Childhood obesity is one of the most serious medical condition that has affected millions of children and adolescents in the 21st century. The problem has been steadily increasing, affecting many countries, particularly in urban settings.

According to WHO, the number of overweight children under the age of five is estimated to be over 41 million globally, while at least 20% of the world’s adolescents younger than 19 years old are considered obese.

There are a variety of factors that lead to children becoming overweight or obese. Some of the most common causes are unhealthy eating habits, little to no physical activity, genetics or a combination of these factors.

One of the best strategies to help reduce childhood obesity worldwide is to improve the family unit’s eating and exercise habits. Children whose parents are struggling with being overweight or obesity are more likely to become obese themselves.

Parent/child interventions are crucial in promoting long-term healthy behaviors within the family. This could start with getting a nutrition coach here in Memphis, Tennessee or any other places to help drive positive behavior changes among overweight or obese adults.

But why is the prevalence increasing so dramatically? There are a number of theories being thrown around about why the rates of obesity have increased at such an alarming rate. But regardless of the factors that have contributed to the problem, the main concern here is that the resulting effects are wreaking havoc on many of these children’s lives.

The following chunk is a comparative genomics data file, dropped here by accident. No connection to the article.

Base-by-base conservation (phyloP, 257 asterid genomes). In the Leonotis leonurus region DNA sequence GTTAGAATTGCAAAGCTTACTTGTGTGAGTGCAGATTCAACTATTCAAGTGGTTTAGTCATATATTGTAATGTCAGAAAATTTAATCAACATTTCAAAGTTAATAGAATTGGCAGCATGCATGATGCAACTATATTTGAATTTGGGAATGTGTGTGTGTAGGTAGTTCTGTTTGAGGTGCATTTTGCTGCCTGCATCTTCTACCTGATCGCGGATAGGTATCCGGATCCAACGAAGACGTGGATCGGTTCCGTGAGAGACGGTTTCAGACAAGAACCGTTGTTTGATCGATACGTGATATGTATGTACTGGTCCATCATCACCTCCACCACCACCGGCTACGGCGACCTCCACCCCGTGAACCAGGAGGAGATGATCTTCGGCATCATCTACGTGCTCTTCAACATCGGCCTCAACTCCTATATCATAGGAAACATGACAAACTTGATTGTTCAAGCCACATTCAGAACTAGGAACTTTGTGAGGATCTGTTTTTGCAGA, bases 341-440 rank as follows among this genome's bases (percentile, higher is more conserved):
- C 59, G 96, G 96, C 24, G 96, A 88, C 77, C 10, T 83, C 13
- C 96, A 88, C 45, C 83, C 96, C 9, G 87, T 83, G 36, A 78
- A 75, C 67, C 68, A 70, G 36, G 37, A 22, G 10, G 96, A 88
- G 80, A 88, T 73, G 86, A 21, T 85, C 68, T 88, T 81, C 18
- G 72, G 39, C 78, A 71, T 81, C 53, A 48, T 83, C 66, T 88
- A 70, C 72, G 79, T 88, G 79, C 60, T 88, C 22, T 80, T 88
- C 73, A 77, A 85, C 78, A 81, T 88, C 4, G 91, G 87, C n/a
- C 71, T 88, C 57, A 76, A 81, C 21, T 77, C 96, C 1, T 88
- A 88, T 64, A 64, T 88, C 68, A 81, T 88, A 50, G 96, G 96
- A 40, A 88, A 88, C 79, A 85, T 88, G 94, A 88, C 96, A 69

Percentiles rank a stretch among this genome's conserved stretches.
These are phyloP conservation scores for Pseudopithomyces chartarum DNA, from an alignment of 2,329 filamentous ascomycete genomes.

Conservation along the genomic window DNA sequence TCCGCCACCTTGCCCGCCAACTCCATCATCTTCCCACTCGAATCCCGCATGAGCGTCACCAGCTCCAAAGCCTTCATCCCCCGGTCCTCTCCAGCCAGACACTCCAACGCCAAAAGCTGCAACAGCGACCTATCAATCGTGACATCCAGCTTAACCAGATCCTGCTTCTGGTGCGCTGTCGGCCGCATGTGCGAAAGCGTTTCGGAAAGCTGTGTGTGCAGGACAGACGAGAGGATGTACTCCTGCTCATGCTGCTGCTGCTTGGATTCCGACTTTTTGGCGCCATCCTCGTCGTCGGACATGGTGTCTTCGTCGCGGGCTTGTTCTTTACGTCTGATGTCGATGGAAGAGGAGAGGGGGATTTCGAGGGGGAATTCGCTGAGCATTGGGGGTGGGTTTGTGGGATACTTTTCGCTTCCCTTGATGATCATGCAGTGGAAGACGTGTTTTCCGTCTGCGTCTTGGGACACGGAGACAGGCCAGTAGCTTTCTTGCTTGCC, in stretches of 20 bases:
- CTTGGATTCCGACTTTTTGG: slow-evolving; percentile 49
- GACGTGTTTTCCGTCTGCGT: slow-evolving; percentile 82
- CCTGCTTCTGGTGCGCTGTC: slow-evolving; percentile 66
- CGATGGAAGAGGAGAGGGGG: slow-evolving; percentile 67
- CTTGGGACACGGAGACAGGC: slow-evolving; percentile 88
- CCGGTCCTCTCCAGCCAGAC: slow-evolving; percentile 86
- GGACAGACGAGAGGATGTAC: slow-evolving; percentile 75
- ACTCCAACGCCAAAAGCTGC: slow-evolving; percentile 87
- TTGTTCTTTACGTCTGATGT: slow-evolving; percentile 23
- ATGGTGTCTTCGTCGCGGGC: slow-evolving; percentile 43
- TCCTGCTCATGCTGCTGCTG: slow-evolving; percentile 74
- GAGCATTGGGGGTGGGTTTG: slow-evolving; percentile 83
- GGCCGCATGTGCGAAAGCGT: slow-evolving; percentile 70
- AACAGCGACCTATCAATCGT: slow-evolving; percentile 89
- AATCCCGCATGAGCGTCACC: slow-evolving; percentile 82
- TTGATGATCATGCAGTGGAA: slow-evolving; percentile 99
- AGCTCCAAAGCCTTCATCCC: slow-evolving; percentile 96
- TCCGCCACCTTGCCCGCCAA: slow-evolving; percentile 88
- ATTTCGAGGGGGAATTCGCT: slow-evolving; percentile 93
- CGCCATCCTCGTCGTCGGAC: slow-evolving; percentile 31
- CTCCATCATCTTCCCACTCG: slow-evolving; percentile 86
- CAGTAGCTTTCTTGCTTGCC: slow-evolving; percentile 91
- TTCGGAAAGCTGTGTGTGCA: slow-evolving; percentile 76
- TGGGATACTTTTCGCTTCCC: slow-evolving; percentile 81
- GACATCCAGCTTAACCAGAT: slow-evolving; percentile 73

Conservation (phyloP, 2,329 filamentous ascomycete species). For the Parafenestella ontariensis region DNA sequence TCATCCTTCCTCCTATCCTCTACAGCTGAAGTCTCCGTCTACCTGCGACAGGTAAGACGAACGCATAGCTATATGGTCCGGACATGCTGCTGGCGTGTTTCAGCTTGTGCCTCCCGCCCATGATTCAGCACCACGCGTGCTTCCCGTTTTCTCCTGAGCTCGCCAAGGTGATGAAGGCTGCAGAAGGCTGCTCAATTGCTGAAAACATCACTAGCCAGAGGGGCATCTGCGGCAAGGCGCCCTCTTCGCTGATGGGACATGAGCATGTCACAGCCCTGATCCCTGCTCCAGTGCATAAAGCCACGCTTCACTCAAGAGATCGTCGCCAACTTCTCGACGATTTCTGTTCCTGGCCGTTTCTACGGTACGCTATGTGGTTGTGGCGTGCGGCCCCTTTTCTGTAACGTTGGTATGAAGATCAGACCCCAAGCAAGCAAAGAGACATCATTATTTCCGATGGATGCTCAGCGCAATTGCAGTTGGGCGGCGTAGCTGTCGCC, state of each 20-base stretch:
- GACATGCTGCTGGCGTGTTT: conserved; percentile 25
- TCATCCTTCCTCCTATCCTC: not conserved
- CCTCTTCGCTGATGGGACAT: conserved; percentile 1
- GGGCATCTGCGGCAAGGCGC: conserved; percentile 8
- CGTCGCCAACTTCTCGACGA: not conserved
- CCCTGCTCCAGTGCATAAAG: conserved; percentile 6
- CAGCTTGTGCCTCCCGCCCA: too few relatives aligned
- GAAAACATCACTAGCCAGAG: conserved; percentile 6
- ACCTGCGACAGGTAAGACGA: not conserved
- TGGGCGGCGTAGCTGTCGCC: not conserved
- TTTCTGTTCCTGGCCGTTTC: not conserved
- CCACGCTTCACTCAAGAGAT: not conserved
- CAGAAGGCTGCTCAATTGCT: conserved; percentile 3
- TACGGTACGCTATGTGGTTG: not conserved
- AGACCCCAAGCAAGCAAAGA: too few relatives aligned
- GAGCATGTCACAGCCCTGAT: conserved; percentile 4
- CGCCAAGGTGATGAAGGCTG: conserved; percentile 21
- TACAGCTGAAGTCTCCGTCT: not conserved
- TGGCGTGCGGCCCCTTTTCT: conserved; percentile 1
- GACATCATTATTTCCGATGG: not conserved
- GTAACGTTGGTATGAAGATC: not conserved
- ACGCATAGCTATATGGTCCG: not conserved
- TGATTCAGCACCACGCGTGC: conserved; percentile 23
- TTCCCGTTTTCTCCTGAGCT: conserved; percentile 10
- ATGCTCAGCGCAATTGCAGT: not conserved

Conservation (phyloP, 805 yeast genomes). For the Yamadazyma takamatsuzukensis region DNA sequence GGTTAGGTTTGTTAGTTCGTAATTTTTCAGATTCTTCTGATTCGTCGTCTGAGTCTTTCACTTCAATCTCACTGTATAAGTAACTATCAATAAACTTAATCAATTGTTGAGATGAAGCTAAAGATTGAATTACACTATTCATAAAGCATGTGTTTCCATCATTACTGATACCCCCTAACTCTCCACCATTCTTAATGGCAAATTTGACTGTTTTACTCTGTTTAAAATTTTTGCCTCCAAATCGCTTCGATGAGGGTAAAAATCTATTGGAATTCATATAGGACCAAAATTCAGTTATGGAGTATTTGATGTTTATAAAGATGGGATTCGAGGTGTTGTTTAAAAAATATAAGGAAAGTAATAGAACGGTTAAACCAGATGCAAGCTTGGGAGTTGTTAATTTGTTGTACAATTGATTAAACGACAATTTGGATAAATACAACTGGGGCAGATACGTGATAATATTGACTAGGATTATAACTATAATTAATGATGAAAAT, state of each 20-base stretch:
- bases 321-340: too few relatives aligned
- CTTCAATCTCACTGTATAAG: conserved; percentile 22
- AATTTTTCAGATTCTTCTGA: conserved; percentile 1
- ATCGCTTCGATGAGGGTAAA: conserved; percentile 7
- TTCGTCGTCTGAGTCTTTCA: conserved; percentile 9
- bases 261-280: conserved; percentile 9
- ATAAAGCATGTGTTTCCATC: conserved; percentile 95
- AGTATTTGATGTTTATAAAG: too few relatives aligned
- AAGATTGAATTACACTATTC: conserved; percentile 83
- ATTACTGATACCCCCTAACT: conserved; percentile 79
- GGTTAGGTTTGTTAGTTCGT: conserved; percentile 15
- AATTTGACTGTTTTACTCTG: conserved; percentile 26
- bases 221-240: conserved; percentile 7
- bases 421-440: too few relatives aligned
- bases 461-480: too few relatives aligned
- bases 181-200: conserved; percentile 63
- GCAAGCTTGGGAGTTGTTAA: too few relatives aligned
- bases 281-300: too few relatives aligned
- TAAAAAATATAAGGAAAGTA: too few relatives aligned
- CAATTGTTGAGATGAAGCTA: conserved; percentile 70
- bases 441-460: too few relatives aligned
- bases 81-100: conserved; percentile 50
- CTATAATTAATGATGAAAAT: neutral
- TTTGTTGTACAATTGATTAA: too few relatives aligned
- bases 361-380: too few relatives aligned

Obese children face social and emotional side effects almost every day of their lives. What are the Social Effects of Obesity in Children?

Obese Kids Are Targets of Bullying

A study involving 147 elementary school students revealed that normal weight or even overweight children were far less likely to become targets of bullying than obese or severely obese kids. Regardless of sex, race, social skills, academic achievement or even socioeconomic status, obese children are more likely to fall victims of bullying.

In a body-conscious society, even a well-adjusted and confident obese kid can suffer from self-esteem issues. Bullies can easily sense these vulnerabilities and are more than willing to exploit them. And even though the rate of obese children has grown significantly over the past 20 years, making overweight and obesity in kids seem normal, the prevalence of bullying has still not decreased.

Obese Children Display Poor Social Skills and Academic Performance

Kid hugging her momObese children face a slew of potential health problems as they get older. This includes increased risks of heart attacks, diabetes and certain cancers. As if that weren’t enough, obese children are also found to develop poor social skills as well as poorer academic performance.

The social stigmatization that obese children feel leads to self-esteem issues, which in turn leads to poor social skills and academic performance. This then leads to more social stigmatization. The cycle is continuous.


Low self-esteem supplemented by poor performance at school and in social situations often leads to depression. One study published in the Clinical Pediatrics shows that approximately 25% to 35% of obese children who join a weight management program is clinically depressed.

Symptoms of child depression include unhealthy attitudes towards eating, sedentary behavior and sleep problems.

These emotional side effects are similar to cancer for obese children. Moreover, obesity puts kids at risk for medical problems that can affect them now or in the future. As adults, preventing kids from becoming overweight and from suffering from social stigmatization means making healthy lifestyle choices that starts within the family.

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